A two-and-one-half-year-old child with a congenital absence of the distal three-quarters of one hand was about to be fitted with a prosthetic appliance. Since carpal movement was excellent, a post-type of thumb was constructed (in three operative procedures) to which the palm could be approximated. The arrangement of the pedicle was such that the palmar side of the thumb was sensitive. Six years of follow-up find the child using the hand far beyond expectation. It surpasses any prosthetic appliance for mobility and grasp, but best of all, it has sensation. The recently discussed causitive relationship between thalidomide and phocomelia may produce similar anomalies which may be effectively corrected with this principle.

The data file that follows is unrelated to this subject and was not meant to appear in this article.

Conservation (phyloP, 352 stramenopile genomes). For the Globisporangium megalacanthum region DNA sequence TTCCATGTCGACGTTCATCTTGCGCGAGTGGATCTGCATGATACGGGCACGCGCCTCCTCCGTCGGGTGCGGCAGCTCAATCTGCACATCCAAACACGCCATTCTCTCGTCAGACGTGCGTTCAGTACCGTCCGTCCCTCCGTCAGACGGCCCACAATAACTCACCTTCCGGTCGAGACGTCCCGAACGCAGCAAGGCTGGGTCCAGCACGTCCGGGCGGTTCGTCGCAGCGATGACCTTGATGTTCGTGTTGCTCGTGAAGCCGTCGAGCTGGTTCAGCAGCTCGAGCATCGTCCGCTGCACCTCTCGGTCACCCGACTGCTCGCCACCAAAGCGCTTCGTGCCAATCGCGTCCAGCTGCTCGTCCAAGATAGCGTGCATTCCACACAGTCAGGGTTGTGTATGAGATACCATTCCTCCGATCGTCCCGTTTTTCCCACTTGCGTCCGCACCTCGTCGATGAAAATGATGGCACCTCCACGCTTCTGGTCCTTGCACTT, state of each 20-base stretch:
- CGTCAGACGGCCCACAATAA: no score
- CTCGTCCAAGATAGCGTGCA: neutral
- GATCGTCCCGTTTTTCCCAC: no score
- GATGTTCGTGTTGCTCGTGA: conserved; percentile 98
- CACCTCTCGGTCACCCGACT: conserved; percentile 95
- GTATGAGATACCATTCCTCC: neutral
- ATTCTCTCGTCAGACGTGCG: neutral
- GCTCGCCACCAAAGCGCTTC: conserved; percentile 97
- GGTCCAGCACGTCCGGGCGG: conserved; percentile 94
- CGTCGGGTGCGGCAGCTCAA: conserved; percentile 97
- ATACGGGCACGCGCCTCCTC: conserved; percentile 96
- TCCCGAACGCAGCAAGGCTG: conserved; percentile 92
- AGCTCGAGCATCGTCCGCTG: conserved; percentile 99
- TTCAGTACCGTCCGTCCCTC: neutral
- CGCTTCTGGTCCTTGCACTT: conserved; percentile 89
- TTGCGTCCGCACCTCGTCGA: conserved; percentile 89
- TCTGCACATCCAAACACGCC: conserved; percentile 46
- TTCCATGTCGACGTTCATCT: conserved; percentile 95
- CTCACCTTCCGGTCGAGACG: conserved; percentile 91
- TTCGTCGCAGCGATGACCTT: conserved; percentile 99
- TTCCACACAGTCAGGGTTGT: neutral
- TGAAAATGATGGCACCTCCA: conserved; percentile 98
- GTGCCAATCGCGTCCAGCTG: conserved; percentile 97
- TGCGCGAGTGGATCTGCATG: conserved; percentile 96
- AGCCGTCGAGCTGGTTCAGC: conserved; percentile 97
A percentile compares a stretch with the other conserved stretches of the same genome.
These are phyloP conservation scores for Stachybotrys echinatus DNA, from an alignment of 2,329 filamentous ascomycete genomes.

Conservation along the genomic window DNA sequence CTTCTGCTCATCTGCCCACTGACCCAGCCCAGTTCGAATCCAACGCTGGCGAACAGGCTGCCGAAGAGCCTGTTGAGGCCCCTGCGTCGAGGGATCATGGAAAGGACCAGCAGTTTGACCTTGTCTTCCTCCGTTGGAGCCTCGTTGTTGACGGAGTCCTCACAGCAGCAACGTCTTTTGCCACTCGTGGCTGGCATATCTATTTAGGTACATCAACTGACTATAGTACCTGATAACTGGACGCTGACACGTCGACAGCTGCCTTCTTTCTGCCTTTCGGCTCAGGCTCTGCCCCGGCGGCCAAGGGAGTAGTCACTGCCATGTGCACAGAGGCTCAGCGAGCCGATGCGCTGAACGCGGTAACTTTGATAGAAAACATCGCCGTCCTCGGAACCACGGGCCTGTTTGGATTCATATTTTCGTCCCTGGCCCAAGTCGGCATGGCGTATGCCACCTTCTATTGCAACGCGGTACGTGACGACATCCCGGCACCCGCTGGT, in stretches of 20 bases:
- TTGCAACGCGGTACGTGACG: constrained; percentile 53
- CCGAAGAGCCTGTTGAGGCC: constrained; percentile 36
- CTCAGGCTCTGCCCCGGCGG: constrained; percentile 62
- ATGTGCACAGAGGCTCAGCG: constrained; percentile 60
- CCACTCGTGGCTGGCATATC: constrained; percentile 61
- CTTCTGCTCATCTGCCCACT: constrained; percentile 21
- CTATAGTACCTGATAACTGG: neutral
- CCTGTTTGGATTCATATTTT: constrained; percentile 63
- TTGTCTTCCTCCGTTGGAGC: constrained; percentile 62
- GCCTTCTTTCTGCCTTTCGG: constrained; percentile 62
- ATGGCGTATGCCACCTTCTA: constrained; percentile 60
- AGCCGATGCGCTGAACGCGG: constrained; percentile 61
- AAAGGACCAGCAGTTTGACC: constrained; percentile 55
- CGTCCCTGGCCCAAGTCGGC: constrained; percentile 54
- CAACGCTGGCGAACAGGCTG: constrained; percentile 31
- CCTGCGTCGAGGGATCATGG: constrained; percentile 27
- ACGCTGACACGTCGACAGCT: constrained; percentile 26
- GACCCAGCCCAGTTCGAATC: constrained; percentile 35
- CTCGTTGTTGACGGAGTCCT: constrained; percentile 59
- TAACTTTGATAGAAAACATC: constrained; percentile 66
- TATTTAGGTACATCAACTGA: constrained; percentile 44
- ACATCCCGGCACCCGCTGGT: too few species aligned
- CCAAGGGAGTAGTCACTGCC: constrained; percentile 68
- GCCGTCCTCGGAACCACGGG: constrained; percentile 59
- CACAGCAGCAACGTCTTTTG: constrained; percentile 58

Copyright 1967 by The Journal of Bone and Joint Surgery, Incorporated